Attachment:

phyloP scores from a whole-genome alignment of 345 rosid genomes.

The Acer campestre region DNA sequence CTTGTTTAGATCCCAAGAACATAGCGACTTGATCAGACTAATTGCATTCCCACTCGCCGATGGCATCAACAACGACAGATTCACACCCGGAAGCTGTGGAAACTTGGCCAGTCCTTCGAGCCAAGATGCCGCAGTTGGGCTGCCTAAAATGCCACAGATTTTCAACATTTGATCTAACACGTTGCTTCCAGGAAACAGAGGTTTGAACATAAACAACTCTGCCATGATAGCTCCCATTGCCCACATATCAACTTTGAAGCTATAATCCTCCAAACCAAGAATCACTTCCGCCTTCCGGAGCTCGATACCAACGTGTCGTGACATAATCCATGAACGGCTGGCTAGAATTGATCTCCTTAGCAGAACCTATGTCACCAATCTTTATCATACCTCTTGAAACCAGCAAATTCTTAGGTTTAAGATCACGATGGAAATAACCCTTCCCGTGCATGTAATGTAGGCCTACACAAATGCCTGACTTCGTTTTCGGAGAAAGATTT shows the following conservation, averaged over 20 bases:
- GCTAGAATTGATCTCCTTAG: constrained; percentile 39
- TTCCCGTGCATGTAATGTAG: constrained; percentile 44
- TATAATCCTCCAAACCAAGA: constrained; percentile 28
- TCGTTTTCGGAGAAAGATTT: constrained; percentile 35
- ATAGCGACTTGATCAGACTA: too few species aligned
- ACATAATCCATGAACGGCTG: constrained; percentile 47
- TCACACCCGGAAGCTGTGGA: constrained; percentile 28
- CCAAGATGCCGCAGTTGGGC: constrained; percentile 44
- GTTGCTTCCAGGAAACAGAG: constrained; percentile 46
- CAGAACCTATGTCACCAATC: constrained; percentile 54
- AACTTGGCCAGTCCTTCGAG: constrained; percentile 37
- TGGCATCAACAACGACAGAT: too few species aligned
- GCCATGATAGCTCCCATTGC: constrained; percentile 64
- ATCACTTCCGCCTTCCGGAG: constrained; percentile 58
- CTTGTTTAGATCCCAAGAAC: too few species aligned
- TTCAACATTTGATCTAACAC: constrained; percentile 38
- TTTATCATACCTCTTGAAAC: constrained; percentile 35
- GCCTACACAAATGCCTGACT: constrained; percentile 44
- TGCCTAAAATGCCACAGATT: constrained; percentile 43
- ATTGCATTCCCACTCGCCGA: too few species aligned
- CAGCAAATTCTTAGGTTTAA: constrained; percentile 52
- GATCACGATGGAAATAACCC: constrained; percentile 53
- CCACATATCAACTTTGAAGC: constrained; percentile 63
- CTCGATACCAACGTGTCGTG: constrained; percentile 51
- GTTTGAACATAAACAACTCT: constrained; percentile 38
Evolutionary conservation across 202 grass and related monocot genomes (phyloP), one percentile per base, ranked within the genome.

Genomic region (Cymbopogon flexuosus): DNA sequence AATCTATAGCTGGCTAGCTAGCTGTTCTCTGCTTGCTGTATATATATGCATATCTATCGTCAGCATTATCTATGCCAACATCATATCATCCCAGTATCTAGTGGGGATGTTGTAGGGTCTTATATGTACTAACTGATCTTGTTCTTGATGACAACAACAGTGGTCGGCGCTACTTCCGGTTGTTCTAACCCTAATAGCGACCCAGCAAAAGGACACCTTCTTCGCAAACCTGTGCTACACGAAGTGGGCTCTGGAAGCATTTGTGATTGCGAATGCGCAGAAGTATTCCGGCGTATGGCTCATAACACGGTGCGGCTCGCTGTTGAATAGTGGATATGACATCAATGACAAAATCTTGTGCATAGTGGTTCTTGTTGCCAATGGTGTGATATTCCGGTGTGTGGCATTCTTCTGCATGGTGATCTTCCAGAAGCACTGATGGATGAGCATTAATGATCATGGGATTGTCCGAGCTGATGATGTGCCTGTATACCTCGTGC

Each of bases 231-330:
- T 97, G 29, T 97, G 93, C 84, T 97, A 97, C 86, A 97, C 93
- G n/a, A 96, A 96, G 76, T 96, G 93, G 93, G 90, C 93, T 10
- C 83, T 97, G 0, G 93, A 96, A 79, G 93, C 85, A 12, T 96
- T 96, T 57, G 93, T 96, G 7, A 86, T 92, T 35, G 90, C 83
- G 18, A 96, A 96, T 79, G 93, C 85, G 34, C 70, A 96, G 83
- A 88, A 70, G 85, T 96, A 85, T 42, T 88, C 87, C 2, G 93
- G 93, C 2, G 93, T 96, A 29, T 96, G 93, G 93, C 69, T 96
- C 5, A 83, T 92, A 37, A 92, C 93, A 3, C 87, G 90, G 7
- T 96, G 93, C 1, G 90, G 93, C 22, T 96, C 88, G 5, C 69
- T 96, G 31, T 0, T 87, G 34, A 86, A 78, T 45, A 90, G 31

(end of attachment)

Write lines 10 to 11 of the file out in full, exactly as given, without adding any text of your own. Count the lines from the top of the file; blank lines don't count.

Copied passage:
- CCAAGATGCCGCAGTTGGGC: constrained; percentile 44
- GTTGCTTCCAGGAAACAGAG: constrained; percentile 46